Torah Portion: Mishpatim
…and its flesh shall not be eaten (Shemos 21:18).
It is a negative commandment that we not eat the flesh of an ox sentenced to stoning (for having killed a person), even if it was properly ritually slain. This law is not limited specifically to an ox, but any domestic or wild animal, or bird that killed a human and was sentenced to death by stoning [may not be eaten].
Among the roots of the mitzvah is the aim that we should acknowledge that whatever was the cause of misfortune is to be detested and abhorrent to both God and people — even if it acted unintentionally, such as an animal which has no developed intelligence, and all the more so if it was deliberate. By putting this on our minds, it will influence us to be very careful in all our deeds that no disaster ever issue from our hands.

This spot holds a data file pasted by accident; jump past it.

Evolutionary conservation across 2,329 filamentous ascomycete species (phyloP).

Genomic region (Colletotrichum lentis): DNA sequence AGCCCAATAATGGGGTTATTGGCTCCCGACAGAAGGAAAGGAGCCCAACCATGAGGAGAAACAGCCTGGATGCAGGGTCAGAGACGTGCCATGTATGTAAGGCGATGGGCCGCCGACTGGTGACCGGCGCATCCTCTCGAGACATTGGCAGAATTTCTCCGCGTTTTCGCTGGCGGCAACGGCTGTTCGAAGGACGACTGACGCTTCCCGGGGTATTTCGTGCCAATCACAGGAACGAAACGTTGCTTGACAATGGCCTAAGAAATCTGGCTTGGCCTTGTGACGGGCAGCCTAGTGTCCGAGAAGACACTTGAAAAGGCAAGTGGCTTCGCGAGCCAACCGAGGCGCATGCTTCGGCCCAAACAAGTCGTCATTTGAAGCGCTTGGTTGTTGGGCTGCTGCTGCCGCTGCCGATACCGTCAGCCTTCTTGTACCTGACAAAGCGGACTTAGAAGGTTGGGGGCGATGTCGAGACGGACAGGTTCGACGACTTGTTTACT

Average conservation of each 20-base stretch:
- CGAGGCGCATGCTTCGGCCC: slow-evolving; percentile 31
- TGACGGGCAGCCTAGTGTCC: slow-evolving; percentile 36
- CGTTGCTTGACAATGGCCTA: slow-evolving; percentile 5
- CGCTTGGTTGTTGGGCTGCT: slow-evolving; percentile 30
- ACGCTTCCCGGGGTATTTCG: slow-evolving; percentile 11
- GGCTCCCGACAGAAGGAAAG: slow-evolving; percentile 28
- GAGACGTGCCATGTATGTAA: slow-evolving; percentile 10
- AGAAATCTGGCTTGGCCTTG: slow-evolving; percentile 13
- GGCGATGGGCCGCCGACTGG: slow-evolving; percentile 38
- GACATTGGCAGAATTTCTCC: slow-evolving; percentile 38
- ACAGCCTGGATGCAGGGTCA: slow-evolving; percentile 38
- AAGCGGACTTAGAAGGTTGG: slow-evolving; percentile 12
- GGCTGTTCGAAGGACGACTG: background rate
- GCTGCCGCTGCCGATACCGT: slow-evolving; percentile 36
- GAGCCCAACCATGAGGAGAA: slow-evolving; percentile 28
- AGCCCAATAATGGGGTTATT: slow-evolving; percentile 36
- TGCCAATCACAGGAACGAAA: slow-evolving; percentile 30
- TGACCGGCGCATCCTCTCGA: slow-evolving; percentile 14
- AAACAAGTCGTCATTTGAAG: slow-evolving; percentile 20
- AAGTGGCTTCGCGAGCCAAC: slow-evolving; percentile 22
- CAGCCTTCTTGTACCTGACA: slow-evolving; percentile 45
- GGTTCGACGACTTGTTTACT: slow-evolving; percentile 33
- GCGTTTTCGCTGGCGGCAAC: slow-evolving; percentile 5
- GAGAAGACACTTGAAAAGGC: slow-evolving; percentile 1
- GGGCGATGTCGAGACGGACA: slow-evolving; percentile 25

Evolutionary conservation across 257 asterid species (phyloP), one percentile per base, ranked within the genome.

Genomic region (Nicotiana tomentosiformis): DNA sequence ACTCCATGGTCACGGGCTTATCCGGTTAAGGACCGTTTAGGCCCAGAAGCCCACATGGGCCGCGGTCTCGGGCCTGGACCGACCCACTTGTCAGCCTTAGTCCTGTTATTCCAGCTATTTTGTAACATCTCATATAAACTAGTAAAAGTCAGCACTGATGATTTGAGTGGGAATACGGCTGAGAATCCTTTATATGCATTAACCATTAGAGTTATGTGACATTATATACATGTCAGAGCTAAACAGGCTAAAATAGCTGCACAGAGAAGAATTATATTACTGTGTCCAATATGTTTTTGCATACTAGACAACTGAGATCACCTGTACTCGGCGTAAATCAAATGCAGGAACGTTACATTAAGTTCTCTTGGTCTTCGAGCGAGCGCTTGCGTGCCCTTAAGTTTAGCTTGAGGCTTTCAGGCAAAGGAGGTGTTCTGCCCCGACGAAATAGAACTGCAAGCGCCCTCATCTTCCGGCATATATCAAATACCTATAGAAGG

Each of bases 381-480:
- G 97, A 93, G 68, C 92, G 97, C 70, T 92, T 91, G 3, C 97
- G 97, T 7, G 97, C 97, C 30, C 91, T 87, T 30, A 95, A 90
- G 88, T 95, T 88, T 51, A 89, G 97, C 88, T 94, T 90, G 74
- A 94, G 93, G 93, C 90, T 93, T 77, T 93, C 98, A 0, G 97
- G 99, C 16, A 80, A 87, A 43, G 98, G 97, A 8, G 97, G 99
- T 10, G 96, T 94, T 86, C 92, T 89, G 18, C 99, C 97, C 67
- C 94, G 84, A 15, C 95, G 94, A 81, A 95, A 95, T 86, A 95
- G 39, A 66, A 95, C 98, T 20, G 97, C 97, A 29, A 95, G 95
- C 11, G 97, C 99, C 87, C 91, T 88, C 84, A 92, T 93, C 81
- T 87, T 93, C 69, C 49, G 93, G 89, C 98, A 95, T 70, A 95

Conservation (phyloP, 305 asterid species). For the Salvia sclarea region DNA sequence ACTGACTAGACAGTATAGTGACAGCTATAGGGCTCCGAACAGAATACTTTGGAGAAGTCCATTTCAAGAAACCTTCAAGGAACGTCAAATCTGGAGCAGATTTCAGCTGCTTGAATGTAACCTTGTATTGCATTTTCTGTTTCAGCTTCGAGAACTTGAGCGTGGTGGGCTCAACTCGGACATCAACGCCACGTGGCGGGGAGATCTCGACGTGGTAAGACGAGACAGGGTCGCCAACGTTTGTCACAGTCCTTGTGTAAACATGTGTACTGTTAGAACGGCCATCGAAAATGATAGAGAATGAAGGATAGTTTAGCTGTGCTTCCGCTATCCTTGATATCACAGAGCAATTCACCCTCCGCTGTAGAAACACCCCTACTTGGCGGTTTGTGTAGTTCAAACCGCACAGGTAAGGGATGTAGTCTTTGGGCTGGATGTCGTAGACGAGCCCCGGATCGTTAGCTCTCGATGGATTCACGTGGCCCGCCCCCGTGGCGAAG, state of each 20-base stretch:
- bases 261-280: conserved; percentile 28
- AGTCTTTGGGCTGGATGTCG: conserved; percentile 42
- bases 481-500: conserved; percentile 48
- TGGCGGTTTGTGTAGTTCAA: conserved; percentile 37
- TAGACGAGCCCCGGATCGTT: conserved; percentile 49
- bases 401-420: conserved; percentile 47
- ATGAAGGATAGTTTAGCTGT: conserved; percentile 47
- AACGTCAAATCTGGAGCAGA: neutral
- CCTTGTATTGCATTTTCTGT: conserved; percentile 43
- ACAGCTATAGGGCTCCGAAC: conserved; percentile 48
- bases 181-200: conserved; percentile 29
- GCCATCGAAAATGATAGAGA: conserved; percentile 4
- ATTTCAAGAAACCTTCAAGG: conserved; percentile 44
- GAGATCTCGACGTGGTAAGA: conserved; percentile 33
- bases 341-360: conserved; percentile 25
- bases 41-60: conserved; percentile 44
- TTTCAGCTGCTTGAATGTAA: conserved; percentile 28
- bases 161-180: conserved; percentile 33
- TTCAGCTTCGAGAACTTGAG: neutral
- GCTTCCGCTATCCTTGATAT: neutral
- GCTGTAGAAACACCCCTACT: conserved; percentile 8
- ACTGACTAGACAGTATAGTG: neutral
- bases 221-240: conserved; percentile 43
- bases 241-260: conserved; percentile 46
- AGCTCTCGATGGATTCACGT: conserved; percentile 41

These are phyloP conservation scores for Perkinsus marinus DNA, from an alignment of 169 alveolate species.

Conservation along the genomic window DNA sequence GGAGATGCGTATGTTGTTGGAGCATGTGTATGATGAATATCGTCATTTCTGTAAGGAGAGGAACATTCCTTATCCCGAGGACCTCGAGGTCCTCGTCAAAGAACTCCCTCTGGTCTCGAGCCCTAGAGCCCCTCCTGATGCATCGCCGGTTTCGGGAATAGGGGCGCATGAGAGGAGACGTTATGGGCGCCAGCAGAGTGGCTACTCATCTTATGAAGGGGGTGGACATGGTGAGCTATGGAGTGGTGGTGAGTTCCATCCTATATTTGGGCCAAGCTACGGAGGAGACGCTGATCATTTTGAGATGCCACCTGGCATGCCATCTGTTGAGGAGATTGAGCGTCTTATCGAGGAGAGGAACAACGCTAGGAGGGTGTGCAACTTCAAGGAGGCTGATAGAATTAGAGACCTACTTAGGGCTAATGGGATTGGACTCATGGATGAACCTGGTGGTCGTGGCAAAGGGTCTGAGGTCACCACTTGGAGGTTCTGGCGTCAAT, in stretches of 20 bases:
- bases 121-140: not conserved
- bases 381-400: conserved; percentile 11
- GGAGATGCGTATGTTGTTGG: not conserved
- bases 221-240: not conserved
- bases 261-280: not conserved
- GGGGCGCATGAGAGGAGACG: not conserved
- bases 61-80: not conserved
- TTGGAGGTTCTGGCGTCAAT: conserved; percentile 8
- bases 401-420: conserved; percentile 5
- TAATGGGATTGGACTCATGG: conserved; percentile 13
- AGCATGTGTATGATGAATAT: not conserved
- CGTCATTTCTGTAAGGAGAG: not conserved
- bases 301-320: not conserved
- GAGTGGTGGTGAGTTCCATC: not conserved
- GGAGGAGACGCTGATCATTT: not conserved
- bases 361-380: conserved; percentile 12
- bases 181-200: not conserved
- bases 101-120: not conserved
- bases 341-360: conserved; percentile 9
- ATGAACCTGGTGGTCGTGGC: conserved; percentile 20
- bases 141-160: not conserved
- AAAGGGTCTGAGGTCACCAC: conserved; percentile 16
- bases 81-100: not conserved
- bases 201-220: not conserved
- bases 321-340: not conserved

The prohibition against eating its flesh applies to both men and women; but only in the Land of Israel and only when there are ordained judges, for they are the ones authorized to sentence an ox to stoning.